After two years of development, Gutenberg (and its delivery device, WordPress 5.0) are nearly upon us and people are not happy about it. 900+ one star reviews are a clear indication that it’s not exactly beloved by the community, but those are primarily focused on its lack of polish in the user interface, missing functionality, and poor documentation.

We’ve been wondering; how does Gutenberg fare in the performance department?

Back in August, we conducted a poll asking folks what their favorite WordPress page builder plugin was. We’ve compared some of the most popular plugins with Gutenberg and the Classic Editor to see how their performance stacks up.

What We Tested

In thinking about the best way to setup this test, we tried to come up with the most likely use-case scenarios for a typical WordPress user who might use a page builder rather than letting the theme handle design. We kept it simple, choosing a large featured image, four smaller featured images, and some text blocks. This was a design we could easily (well, except in Gutenberg) replicate and should be a good example of how a typical post or page might work.

WordPress 4.9

We started with a baseline test using the current version of WordPress, 4.9.8 with the 2017 default theme active. This was bloated a bit by the 112kb default header image, so we installed the 2019 default theme that’s included with WordPress 5.0 RC1 and ran numbers on that for comparison.

With onload times in the mid-300ms ranges, it’s safe to say that what we’re all used to is still performing just fine. The 2019 theme is a bit lighter than 2017, even if you remove the 112kb header image, so it’s pretty impressive that 2017 loads a hair faster. This could point to the 2019 theme being in need of a bit more fine-tuning, especially given how sparse it is by default.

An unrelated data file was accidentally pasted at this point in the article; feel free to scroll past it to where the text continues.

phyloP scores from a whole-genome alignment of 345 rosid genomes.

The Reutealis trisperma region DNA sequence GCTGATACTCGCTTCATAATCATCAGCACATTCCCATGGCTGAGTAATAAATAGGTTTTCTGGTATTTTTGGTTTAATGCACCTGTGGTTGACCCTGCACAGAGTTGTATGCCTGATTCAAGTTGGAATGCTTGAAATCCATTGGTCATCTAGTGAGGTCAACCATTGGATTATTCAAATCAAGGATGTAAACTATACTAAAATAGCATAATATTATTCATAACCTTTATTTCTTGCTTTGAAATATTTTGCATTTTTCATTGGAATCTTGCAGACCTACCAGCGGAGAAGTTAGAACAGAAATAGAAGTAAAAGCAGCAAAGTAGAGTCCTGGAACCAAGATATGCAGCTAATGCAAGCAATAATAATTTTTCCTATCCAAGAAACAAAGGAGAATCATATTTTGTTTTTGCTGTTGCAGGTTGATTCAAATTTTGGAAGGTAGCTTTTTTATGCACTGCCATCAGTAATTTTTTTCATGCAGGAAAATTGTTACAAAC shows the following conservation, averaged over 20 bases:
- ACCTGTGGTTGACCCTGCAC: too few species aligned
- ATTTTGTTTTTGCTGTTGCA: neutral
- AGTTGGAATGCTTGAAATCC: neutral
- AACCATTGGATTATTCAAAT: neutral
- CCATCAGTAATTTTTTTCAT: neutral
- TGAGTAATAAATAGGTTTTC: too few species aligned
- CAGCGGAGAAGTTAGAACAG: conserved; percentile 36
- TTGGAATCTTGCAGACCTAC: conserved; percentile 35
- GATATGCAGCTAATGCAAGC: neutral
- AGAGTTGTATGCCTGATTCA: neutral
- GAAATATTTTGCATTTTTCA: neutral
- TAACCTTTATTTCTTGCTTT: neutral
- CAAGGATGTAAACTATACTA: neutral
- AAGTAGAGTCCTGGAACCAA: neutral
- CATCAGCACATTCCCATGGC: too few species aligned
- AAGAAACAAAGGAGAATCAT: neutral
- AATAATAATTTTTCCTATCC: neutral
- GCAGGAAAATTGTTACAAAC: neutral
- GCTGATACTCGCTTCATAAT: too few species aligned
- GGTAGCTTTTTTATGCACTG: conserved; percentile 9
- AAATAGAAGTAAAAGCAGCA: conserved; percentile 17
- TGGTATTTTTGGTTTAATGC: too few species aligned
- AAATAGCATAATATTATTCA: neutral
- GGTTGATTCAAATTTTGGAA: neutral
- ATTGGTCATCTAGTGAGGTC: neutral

WordPress 5.0 with Beaver Builder

Beaver BuilderOf all the third-party page builders, Beaver Builder was easily the lightest at 250kb. This didn’t translate into an equivalent advantage in speed, however. Beaver Builder managed to edge out Brizy by less than 100ms but beat Divi by a healthier margin of 267ms.

Building the page in Beaver Builder was easier than Gutenberg and Brizy, but not as intuitive as Divi. There is a lot more clicking involved to do basic things like adding an image in a blank column and most of that requires moving your cursor to the top-right corner of the page and clicking the plus button. It’s wasted movement, but it’s something you’d get used to after a while. Another bizarre choice is how much padding and margin Beaver Builder adds. Everywhere you look, BB is adding 20px around your elements without asking. You can change it in Global Settings, but it’s kind of odd to see a page builder make a design choice like that right out of the gate.

WordPress 5.0 with Brizy

BrizyComing in at the heaviest page size (discounting the 2017 default theme’s 112KB header image), was Brizy. At 351kb, you’re adding over 100kb to your page weight over stock WordPress. Performance didn’t take a massive hit compared to the other third-party page builders, as Brizy finished in the middle of the pack with a 1.091s onload time.

Compared to everything else we tested, Brizy had absolutely no respect for the theme. It overrode footer and widget placements, generating a blank slate for itself to work with, and overrode fonts and other styles without asking. That’s fine if you want the page to be unique, but not great if you have universal elements you’re controlling within stock WordPress. In order to have as close to an apples-to-apples comparison as possible, we added the meta content and footer to the page within Brizy.